A new framework for analyzing biogeographic patterns from species distributions, developed by co-author Daril Vilhena, a UW biology graduate student, provided a way to discern the complex recovery, Sidor said.
It revealed that before the extinction event 35 percent of four-legged species were found in two or more of the five areas studied, with some species having ranges that stretched 1,600 miles (2,600 kilometers), encompassing the Tanzanian and South African basins. Ten million years after the extinction event, the authors say there was clear geographic clustering and just 7 percent of species were found in two or more regions.
The techniques – new ways to statistically consider how connected or isolated species are from each other – could be useful for other paleontologists and modern day biogeographers, Sidor said.
In the early 2000s Sidor and some of his co-authors started putting together expeditions to collect fossils from sites in Tanzania that hadn’t been visited since the 1960s and in Zambia where there’d been little work since the ’80s. Two expeditions to Antarctica provided additional materials, as did long-term efforts to examine museum-held fossils that had not been fully documented or named.
Other co-authors from the UW are graduate students Adam Huttenlocker and Brandon Peecook, post-doctoral researcher Sterling Nesbitt and research associate Linda Tsuji; Kenneth Angielczyk of the Field Museum of Natural History in Chicago; Roger Smith, of the Iziko South African Museum in Cape Town; and Sébastien Steyer from the National Museum of Natural History in Paris.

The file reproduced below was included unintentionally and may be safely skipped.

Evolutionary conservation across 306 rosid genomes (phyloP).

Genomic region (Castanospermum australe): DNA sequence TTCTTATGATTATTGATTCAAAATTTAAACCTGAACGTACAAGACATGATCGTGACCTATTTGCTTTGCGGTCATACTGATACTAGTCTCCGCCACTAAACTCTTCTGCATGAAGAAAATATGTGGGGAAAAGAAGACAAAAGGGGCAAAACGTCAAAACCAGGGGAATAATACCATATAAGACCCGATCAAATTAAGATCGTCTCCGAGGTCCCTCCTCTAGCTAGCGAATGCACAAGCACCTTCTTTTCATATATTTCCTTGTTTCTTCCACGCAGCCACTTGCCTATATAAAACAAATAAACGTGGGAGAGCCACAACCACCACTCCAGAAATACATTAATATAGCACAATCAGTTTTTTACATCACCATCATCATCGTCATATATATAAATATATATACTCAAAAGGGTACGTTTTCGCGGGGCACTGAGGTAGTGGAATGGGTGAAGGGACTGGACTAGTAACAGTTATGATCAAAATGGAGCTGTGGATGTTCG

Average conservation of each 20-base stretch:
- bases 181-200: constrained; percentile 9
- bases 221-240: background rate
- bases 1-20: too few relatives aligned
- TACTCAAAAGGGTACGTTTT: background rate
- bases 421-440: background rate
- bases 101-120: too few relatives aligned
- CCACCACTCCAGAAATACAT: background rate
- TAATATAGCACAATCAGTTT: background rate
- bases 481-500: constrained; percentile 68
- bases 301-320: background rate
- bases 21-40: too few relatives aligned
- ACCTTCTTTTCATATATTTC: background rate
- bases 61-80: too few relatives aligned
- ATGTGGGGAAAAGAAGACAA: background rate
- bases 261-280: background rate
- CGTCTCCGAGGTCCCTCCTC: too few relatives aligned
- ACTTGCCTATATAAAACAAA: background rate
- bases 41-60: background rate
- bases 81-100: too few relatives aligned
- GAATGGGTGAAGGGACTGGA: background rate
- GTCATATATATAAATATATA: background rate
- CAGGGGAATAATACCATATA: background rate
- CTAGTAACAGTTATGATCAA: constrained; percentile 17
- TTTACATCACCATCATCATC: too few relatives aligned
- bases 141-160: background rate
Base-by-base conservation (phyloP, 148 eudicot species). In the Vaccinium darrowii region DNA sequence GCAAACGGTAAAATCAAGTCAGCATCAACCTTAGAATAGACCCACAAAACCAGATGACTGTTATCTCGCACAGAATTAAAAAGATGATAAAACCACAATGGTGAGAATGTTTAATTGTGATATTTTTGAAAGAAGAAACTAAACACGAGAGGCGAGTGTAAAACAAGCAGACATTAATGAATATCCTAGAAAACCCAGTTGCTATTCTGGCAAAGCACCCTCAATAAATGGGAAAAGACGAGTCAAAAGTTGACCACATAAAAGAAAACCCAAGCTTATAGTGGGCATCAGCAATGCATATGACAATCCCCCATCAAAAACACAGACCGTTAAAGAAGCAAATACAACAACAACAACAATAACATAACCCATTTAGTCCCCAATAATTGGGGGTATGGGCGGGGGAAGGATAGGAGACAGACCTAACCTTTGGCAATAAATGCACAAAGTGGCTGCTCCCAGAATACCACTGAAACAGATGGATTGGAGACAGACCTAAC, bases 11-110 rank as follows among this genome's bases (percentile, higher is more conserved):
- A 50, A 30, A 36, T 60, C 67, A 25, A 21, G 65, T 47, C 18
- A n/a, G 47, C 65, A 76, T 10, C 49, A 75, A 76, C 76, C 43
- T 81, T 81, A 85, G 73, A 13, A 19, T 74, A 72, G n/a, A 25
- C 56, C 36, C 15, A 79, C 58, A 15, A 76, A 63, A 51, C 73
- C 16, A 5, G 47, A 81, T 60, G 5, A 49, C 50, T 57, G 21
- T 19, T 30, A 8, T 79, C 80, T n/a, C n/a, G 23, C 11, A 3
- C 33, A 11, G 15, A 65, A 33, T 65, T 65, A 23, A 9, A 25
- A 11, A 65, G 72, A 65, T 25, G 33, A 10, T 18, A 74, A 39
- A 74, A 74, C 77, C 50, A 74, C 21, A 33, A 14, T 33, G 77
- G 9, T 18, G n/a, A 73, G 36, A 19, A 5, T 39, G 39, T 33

Funding was also received from the Evolving Earth Foundation, the Grainger Foundation, the Field Museum/IDP Inc. African Partners Program and the National Research Council of South Africa.
Mass extinction findings: Christian Sidor conducts field work
Christian Sidor of the University of Washington excavates a fossil from the Manda beds of Tanzania. Linda Tsuji
Mass extinction findings: Casting fossil in Zambia
Ken Angielczyk of the Field Museum of Natural History and Roger Smith of the Iziko South African Museum cast a large skull of a Late Permian dicynodont, assisted by Sébastien Steyer from the National Museum of Natural History in Paris, during field work in Zambia. Christian Sidor/U of Washington
Mass extinction findings: Adam Huttenlocker conducts field work
University of Washington student Adam Huttenlocker uses a diamond-tipped rock saw to excavate Triassic fossils from rocks in Antarctica. Roger M.H. Smith
Mass extinction findings: Brandon Peecook conducts field work
University of Washington student Brandon Peecook excavates fossils in Antarctica in 2011. Roger M.H. Smith
Mass extinction findings: Roger Smith with fossil Prolacerta
Mass extinction findings: Roger Smith with fossil Prolacerta Roger Smith of the Iziko South African Museum holds a fossil skeleton of Prolacerta collected during an expedition to Antarctica. Christian Sidor/U of Washington
Mass extinction findings: Fossilized remains of Asilisaurus
Fossilized remains are sorted of a new specimen of Asilisaurus collected from the Manda beds in Tanzania. Roger M.H. Smith
Mass extinction findings: Ken Angielczyk conducts field work
Mass extinction findings: Ken Angielczyk conducts field work Ken Angielczyk of the Field Museum of Natural History picks up fossils from the Manda beds in Tanzania. Roger M.H. Smith